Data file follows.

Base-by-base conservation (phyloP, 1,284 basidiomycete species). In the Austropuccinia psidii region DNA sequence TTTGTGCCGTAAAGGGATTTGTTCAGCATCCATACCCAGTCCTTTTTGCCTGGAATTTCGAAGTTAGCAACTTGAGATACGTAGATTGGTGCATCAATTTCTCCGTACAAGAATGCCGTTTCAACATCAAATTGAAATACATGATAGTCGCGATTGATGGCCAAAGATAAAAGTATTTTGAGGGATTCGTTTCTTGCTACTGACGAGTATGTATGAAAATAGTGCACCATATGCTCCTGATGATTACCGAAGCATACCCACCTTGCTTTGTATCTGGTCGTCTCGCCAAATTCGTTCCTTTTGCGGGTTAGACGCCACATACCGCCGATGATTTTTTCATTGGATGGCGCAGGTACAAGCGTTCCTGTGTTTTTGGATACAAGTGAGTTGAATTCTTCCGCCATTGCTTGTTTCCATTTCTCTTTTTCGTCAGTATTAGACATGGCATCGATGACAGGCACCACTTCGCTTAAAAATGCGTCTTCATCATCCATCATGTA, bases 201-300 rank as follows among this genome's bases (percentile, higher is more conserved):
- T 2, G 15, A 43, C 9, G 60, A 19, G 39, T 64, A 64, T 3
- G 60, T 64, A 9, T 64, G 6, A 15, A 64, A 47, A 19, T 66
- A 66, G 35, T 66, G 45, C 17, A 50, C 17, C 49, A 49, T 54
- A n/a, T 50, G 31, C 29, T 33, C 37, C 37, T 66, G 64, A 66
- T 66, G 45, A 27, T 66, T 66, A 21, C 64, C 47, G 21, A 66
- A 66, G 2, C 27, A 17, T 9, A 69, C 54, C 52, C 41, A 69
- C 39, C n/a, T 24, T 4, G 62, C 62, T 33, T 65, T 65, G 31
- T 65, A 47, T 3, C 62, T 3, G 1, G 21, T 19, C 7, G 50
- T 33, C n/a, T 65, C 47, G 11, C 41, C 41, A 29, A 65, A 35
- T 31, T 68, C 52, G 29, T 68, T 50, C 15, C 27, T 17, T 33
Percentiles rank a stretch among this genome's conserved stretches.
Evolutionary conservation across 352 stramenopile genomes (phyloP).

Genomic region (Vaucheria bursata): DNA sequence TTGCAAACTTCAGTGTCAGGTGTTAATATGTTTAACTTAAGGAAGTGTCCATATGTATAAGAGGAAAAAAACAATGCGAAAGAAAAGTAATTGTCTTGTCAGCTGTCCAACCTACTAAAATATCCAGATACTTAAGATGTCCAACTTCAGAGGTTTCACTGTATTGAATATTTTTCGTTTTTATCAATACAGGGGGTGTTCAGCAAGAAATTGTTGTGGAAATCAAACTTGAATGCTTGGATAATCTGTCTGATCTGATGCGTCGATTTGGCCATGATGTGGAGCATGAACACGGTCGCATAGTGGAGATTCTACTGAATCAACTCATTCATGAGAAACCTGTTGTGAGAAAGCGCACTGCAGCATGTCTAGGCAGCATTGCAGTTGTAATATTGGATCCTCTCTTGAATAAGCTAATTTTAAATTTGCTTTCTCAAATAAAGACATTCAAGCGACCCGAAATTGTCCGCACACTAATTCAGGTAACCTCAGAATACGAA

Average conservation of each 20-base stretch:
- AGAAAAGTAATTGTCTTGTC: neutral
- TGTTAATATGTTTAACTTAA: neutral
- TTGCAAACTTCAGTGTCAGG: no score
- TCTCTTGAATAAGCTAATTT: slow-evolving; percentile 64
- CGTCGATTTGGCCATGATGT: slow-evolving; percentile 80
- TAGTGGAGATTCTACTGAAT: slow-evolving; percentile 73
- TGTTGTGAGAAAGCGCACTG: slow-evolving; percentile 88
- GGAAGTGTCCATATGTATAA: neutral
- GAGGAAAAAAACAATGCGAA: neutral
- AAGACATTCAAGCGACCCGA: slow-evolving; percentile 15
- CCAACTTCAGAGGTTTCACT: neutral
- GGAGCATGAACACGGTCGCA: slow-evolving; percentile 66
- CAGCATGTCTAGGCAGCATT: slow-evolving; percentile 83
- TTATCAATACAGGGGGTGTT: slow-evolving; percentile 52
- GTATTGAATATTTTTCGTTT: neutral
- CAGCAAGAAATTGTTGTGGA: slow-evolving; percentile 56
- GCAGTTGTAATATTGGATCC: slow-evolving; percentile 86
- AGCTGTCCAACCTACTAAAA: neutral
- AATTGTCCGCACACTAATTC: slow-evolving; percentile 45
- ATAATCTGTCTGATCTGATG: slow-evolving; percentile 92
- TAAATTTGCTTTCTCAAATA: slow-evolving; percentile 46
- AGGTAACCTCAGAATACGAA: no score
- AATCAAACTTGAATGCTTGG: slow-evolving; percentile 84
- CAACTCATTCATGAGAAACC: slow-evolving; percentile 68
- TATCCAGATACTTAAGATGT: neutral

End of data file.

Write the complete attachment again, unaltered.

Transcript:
Base-by-base conservation (phyloP, 1,284 basidiomycete species). In the Austropuccinia psidii region DNA sequence TTTGTGCCGTAAAGGGATTTGTTCAGCATCCATACCCAGTCCTTTTTGCCTGGAATTTCGAAGTTAGCAACTTGAGATACGTAGATTGGTGCATCAATTTCTCCGTACAAGAATGCCGTTTCAACATCAAATTGAAATACATGATAGTCGCGATTGATGGCCAAAGATAAAAGTATTTTGAGGGATTCGTTTCTTGCTACTGACGAGTATGTATGAAAATAGTGCACCATATGCTCCTGATGATTACCGAAGCATACCCACCTTGCTTTGTATCTGGTCGTCTCGCCAAATTCGTTCCTTTTGCGGGTTAGACGCCACATACCGCCGATGATTTTTTCATTGGATGGCGCAGGTACAAGCGTTCCTGTGTTTTTGGATACAAGTGAGTTGAATTCTTCCGCCATTGCTTGTTTCCATTTCTCTTTTTCGTCAGTATTAGACATGGCATCGATGACAGGCACCACTTCGCTTAAAAATGCGTCTTCATCATCCATCATGTA, bases 201-300 rank as follows among this genome's bases (percentile, higher is more conserved):
- T 2, G 15, A 43, C 9, G 60, A 19, G 39, T 64, A 64, T 3
- G 60, T 64, A 9, T 64, G 6, A 15, A 64, A 47, A 19, T 66
- A 66, G 35, T 66, G 45, C 17, A 50, C 17, C 49, A 49, T 54
- A n/a, T 50, G 31, C 29, T 33, C 37, C 37, T 66, G 64, A 66
- T 66, G 45, A 27, T 66, T 66, A 21, C 64, C 47, G 21, A 66
- A 66, G 2, C 27, A 17, T 9, A 69, C 54, C 52, C 41, A 69
- C 39, C n/a, T 24, T 4, G 62, C 62, T 33, T 65, T 65, G 31
- T 65, A 47, T 3, C 62, T 3, G 1, G 21, T 19, C 7, G 50
- T 33, C n/a, T 65, C 47, G 11, C 41, C 41, A 29, A 65, A 35
- T 31, T 68, C 52, G 29, T 68, T 50, C 15, C 27, T 17, T 33
Percentiles rank a stretch among this genome's conserved stretches.
Evolutionary conservation across 352 stramenopile genomes (phyloP).

Genomic region (Vaucheria bursata): DNA sequence TTGCAAACTTCAGTGTCAGGTGTTAATATGTTTAACTTAAGGAAGTGTCCATATGTATAAGAGGAAAAAAACAATGCGAAAGAAAAGTAATTGTCTTGTCAGCTGTCCAACCTACTAAAATATCCAGATACTTAAGATGTCCAACTTCAGAGGTTTCACTGTATTGAATATTTTTCGTTTTTATCAATACAGGGGGTGTTCAGCAAGAAATTGTTGTGGAAATCAAACTTGAATGCTTGGATAATCTGTCTGATCTGATGCGTCGATTTGGCCATGATGTGGAGCATGAACACGGTCGCATAGTGGAGATTCTACTGAATCAACTCATTCATGAGAAACCTGTTGTGAGAAAGCGCACTGCAGCATGTCTAGGCAGCATTGCAGTTGTAATATTGGATCCTCTCTTGAATAAGCTAATTTTAAATTTGCTTTCTCAAATAAAGACATTCAAGCGACCCGAAATTGTCCGCACACTAATTCAGGTAACCTCAGAATACGAA

Average conservation of each 20-base stretch:
- AGAAAAGTAATTGTCTTGTC: neutral
- TGTTAATATGTTTAACTTAA: neutral
- TTGCAAACTTCAGTGTCAGG: no score
- TCTCTTGAATAAGCTAATTT: slow-evolving; percentile 64
- CGTCGATTTGGCCATGATGT: slow-evolving; percentile 80
- TAGTGGAGATTCTACTGAAT: slow-evolving; percentile 73
- TGTTGTGAGAAAGCGCACTG: slow-evolving; percentile 88
- GGAAGTGTCCATATGTATAA: neutral
- GAGGAAAAAAACAATGCGAA: neutral
- AAGACATTCAAGCGACCCGA: slow-evolving; percentile 15
- CCAACTTCAGAGGTTTCACT: neutral
- GGAGCATGAACACGGTCGCA: slow-evolving; percentile 66
- CAGCATGTCTAGGCAGCATT: slow-evolving; percentile 83
- TTATCAATACAGGGGGTGTT: slow-evolving; percentile 52
- GTATTGAATATTTTTCGTTT: neutral
- CAGCAAGAAATTGTTGTGGA: slow-evolving; percentile 56
- GCAGTTGTAATATTGGATCC: slow-evolving; percentile 86
- AGCTGTCCAACCTACTAAAA: neutral
- AATTGTCCGCACACTAATTC: slow-evolving; percentile 45
- ATAATCTGTCTGATCTGATG: slow-evolving; percentile 92
- TAAATTTGCTTTCTCAAATA: slow-evolving; percentile 46
- AGGTAACCTCAGAATACGAA: no score
- AATCAAACTTGAATGCTTGG: slow-evolving; percentile 84
- CAACTCATTCATGAGAAACC: slow-evolving; percentile 68
- TATCCAGATACTTAAGATGT: neutral